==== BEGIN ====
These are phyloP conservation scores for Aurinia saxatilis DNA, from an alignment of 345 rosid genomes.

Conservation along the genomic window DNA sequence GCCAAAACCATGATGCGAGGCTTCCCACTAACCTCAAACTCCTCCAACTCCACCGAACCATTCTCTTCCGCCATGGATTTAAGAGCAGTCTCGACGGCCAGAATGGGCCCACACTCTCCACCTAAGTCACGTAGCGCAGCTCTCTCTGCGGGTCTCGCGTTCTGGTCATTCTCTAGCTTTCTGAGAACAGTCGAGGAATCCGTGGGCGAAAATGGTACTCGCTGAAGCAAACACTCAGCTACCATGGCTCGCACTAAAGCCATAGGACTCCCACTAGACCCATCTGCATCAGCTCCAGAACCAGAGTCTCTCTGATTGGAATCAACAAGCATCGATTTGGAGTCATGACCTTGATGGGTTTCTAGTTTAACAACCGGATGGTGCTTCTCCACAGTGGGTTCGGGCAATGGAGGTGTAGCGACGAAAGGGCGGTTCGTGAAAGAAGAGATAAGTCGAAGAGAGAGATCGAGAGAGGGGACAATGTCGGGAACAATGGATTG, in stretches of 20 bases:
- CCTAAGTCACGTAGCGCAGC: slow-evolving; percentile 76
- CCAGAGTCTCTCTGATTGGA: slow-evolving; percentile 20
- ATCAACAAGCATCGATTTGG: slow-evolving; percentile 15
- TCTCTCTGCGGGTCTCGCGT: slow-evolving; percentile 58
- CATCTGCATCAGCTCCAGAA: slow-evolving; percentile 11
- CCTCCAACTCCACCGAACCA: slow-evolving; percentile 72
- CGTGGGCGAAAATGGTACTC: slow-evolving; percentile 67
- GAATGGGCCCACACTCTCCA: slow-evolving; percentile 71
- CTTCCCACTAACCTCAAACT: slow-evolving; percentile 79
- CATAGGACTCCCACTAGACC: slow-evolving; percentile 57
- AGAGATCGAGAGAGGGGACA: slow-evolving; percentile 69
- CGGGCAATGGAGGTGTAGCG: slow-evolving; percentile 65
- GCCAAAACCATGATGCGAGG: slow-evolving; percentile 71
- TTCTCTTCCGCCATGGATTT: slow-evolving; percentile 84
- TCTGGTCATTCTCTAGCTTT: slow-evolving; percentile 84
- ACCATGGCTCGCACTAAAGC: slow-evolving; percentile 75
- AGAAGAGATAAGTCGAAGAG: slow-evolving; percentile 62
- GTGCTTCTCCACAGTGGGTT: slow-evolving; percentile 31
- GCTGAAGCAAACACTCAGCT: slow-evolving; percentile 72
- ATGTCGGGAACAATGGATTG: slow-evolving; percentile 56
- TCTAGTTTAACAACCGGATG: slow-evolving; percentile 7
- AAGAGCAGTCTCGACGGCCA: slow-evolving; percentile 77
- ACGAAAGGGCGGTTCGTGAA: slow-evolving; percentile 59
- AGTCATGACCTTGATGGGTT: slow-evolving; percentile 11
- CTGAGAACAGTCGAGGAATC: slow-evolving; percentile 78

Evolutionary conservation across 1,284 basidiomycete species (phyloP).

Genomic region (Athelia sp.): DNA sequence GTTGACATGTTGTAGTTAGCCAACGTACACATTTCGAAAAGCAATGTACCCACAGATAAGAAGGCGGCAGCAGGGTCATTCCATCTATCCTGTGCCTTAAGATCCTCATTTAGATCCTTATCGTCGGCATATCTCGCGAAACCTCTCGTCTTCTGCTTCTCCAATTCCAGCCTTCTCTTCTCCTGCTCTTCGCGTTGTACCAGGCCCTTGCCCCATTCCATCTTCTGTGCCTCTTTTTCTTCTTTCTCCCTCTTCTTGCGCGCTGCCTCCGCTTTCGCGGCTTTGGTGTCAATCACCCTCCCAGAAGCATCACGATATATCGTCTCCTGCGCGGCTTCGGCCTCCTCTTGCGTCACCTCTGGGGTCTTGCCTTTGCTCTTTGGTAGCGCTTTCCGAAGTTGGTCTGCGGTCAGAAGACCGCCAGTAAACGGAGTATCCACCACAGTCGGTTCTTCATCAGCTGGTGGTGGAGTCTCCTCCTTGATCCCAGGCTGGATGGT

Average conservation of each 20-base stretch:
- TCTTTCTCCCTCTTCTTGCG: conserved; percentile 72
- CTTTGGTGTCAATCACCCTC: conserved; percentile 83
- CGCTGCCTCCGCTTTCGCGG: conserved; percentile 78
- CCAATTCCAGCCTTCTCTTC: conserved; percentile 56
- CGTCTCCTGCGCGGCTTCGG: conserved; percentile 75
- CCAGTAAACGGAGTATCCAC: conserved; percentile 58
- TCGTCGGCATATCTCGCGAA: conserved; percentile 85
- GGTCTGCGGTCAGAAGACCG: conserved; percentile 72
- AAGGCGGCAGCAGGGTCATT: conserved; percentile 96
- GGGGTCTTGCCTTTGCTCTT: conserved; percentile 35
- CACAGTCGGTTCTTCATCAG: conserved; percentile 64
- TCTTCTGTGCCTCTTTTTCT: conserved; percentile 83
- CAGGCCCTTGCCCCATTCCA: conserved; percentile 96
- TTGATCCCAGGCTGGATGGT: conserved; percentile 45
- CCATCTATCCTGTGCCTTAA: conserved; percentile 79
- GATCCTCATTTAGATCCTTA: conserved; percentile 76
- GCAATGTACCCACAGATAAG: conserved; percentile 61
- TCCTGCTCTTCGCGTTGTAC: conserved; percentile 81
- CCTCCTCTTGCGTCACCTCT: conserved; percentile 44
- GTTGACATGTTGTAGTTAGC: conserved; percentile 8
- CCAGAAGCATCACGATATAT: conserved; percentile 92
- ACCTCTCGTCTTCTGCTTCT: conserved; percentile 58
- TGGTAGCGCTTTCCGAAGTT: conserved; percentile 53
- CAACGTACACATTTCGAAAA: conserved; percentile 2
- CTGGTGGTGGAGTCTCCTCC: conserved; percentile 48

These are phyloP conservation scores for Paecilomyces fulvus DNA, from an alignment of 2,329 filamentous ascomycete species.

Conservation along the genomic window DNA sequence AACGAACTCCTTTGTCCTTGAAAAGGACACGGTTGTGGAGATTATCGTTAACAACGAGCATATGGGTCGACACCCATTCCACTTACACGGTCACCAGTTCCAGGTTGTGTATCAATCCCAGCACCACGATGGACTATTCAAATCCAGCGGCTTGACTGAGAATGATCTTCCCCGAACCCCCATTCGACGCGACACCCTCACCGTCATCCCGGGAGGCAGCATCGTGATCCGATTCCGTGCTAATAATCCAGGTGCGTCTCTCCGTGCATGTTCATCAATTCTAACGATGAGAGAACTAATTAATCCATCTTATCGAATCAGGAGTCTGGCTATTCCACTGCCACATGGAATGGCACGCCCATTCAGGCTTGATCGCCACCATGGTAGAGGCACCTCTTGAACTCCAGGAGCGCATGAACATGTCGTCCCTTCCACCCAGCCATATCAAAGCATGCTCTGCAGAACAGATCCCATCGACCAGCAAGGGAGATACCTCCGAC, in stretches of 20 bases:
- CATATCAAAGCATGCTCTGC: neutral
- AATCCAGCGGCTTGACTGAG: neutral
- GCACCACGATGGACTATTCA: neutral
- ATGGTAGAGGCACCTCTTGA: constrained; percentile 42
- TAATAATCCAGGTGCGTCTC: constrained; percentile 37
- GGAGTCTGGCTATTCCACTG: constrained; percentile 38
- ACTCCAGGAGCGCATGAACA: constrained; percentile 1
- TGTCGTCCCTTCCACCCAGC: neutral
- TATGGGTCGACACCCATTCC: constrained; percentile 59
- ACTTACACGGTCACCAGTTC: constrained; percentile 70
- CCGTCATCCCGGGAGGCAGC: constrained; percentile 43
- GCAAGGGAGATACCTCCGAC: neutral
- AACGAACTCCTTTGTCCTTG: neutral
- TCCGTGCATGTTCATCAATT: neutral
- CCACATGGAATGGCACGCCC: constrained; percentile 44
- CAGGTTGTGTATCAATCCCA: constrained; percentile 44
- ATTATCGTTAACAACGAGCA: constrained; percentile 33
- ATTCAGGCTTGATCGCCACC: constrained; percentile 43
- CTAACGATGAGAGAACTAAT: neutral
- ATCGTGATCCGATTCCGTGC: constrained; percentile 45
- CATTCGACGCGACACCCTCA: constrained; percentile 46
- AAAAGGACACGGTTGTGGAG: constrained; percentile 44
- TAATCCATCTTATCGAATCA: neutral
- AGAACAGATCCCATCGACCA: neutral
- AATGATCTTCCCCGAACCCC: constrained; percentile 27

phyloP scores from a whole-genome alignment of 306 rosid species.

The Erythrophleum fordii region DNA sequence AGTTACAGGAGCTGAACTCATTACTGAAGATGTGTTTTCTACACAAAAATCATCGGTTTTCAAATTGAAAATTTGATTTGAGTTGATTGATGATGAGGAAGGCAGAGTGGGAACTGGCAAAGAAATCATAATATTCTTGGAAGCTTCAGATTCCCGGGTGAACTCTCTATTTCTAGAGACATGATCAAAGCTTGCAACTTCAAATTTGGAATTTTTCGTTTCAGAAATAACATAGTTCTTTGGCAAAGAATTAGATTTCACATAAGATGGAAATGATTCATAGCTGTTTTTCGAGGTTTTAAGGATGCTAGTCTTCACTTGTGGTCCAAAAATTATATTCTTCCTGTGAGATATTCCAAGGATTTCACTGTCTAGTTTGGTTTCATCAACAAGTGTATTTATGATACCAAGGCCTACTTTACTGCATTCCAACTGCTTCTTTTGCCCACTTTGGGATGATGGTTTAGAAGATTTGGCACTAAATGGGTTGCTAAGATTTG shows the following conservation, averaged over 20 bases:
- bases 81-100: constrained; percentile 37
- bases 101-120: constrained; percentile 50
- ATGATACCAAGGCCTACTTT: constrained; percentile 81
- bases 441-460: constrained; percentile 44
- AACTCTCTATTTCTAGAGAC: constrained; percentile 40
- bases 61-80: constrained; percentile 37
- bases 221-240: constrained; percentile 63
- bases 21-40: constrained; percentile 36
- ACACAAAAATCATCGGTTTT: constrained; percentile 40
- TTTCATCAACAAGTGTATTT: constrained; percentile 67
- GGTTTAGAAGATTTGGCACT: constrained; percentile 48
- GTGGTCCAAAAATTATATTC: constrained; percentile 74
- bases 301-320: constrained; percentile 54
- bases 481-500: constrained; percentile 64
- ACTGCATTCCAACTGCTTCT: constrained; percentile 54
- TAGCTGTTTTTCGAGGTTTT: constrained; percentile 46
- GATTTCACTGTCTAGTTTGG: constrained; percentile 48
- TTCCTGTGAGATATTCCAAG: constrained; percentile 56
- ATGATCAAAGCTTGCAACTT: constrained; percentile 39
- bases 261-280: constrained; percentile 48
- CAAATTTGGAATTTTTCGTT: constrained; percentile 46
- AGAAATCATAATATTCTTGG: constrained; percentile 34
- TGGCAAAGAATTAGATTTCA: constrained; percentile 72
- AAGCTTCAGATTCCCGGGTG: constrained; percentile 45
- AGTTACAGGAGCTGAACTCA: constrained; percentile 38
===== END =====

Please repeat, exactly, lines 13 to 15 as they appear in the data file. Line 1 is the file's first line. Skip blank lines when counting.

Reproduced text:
- AGAGATCGAGAGAGGGGACA: slow-evolving; percentile 69
- CGGGCAATGGAGGTGTAGCG: slow-evolving; percentile 65
- GCCAAAACCATGATGCGAGG: slow-evolving; percentile 71